If he and an opposing party reached a proposed settlement agreement, he said any delay in action by the Joint Finance Committee could push him into settling without knowing whether lawmakers will approve.
Any wavering could further delay a case by forcing the parties to go to trial. Delays in the resolution of settlements of cases involving Medicaid lengthen the amount of time it takes for the state or federal government to be reimbursed, and could put victims in a financial pinch if their case isn’t resolved in a timely fashion.
“It just is not an efficient way to handle cases,” Leffler said.
Lame-duck legal costs
So far, the governor and Legislature have racked up at least $2.1 million in legal fees in cases challenging the extraordinary session laws on a number of fronts.
Evers’ attorneys have billed the state more than $500,000 so far, while the Legislature’s attorneys have billed at least $1.6 million.
In the League of Women Voters challenge, Evers hired Madison-based firm Pines Bach for representation to the tune of at least $126,777, according to legal invoices provided by the governor’s office. Records provided by the Legislature showed it was billed at least $405,300 by Chicago-based firm Troutman Sanders for representation in the case.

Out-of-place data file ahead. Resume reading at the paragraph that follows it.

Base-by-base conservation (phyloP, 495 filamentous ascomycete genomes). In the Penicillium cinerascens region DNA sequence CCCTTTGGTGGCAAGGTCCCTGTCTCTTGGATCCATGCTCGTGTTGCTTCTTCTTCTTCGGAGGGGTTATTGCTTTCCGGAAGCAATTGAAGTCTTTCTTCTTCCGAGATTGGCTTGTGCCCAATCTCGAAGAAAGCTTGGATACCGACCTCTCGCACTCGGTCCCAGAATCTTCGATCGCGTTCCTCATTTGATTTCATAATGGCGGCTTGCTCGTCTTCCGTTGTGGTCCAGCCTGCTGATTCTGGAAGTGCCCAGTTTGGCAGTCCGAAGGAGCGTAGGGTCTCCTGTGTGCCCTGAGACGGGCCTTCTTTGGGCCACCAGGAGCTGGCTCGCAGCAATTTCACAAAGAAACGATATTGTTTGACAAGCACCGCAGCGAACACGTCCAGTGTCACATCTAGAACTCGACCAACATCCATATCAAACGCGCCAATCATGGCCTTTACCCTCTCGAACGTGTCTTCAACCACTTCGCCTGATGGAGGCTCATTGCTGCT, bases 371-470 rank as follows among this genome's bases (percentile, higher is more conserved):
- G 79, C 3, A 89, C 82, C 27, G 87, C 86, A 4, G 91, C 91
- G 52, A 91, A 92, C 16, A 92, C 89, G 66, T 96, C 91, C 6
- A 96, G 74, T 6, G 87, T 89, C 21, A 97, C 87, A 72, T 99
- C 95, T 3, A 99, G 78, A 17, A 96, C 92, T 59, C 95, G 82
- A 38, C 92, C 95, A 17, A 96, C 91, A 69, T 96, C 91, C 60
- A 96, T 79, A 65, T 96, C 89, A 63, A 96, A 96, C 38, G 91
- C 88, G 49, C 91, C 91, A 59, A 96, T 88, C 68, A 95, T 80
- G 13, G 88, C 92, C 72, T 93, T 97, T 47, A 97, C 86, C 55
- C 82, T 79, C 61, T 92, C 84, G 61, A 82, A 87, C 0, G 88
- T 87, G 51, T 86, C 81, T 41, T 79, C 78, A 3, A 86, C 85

The League of Women Voters claimed the laws were unconstitutional because the Legislature allegedly acted during a legislative session not specifically sanctioned by law or the state constitution.
In June the conservative-controlled Wisconsin Supreme Court sided with the GOP-controlled Legislature and upheld the laws.
In an ongoing separation-of-powers challenge brought by the Service Employees International Union and others, the Legislature has been billed at least $1 million chiefly by the Troutman Sanders firm, though Husch Blackwell also billed about $23,000.
Evers has been billed at least $371,000 in that case by Pines Bach. The governor was also billed nearly $14,000 for the Lawton and Cates firm to represent the Elections Commission in a case, and the Strang, Patteson firm billed him about $2,500 for a special counsel appointment.
Additionally, the Legislature has been billed at least $205,000 for representation by Troutman Sanders in a challenge by the Democratic Party of Wisconsin. The Von Briesen & Roper firm has billed the Legislature at least $24,000 for representing the Joint Finance Committee in the review of settlements.